The district’s reserve policy suggests a rainy-day fund of three months of operating expenses. The capital deficiency reserve was just $50,000 in when Mattock and Guy Gertsch (also running for a second term) took office. In the last four budget constrained years they’ve increased that to $4.4 million, she said.
The move not only brings the district into compliance with the Nexus Study, which dictates developer fees, but also protects the district’s reserves from the state.
One of the more confusing aspects of district policy is the complex and inconsistent collection of landscape and lighting assessment districts which fund maintenance of neighborhood entryways, parks and streetscapes.
CSD critics have called for the entire LLAD system to be redrawn, which would require district-wide voter approval of a nightmare ballot measure that would ask most residents to pay higher assessments. For that reason, boards have left the issue alone and most board members have been reluctant to discuss it. Not Mattock.
“If something needs to be fixed, do you just leave it broken?” she asked. “That’s not good government.”
She proposes an incremental reform of the LLAD system in El Dorado Hills, starting with aligning the level of service in each local district to the money generated by its assessment.
“The smart move isn’t always the global fix,” she said. “Sometimes you have to make small, incremental decisions to get where you want to be.”
Once service levels are aligned with revenues, she said, “If people don’t like the way things look, they can vote themselves a higher assessment.”
She points out the realities of the housing devaluation and resulting reassessments.
“We saw 15 percent of our property tax revenues disappear forever,” said Mattock. “We had to do some things to balance the budget, and we should do even more.”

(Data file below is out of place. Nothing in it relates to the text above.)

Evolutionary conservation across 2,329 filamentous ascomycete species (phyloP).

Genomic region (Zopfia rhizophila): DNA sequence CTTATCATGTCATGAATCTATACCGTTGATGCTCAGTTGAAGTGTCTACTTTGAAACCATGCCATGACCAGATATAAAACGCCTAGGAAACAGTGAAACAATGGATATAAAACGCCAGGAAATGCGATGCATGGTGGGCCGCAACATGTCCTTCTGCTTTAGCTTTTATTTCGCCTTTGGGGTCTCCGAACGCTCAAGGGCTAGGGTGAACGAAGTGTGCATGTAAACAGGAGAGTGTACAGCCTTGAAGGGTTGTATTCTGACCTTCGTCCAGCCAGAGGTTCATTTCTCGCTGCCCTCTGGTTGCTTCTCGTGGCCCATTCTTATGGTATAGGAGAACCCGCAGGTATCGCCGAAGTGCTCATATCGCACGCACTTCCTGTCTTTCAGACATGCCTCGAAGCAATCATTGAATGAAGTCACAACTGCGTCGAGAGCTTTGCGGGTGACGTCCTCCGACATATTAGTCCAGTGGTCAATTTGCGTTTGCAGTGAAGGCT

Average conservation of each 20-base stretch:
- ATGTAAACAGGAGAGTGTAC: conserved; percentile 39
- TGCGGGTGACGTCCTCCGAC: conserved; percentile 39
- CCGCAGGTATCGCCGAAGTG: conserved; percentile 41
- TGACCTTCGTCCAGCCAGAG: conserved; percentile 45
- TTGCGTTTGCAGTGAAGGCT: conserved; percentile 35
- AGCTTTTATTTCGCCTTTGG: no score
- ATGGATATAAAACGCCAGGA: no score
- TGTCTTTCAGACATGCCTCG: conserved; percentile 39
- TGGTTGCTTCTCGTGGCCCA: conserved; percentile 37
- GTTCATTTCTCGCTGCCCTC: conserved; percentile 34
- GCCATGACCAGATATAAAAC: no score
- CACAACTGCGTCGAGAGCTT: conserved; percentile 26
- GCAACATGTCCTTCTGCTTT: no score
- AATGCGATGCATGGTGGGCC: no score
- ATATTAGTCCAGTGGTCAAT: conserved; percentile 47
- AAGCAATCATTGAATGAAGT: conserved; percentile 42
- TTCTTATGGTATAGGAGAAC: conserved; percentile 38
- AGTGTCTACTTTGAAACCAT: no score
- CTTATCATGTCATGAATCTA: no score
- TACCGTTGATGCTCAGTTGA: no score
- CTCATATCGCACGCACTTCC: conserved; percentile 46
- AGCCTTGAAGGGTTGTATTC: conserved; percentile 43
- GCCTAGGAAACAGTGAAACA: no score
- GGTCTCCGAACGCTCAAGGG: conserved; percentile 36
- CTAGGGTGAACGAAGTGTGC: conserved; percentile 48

The realities of the equity drop and resultant revenue loss are even more dramatic when the annual state revenue grab known as ERAF is factored in. The most recent district financial report shows that the property taxes that fund CSD operations dropped from $7.2 million in 2008 to $4.9 million in 2011, a 33 percent drop in three years.
Mattock’s goals for her second term include more park building and facility improvements, but her emphasis will remain on the budget and planning processes that make the fun stuff possible, she said.
Her “big thing” is getting the board to agree on a strategic plan for the district that defines longer term goals for the district and its general manager. It would link directly to the capital reserve fund, and help protect district funds. The plan would be developed through a series of facilitated meetings, and include public participation.
Mattock also looks forward to completing the 501c3 process, which will create a non-profit arm of the CSD, and provide an alternate revenue source for projects.
“Everyone’s talking about volunteerism but there are some foundational things you have to do,” she said. “This board is actually doing them.”
With the 501c3 in place, local firms or even individuals can get a tax break for sponsoring a favorite project.
Mattock would like to see an inventory of pre-approved projects, amenities such as benches and walkways that enhance parks and work within existing district infrastructure, “shovel-ready projects that an Eagle Scout or church group might be able to tackle.”
She also plans to expand her involvement with the California Special Districts Association, which she called “a great advocate for special districts,” especially small ones that struggle with protocols, the Brown Act and the myriad of regulatory challenges that even the tiniest districts face.
Mattock currently serves as vice president of the regional chapter of CSDA, president-elect of the California Association of Park and Recreation Commissioners and board member and chair of the Early Care and Education Planning Council. She also sits on the county Tax Policy Oversight committee and the Institute for Local Government’s outreach committee.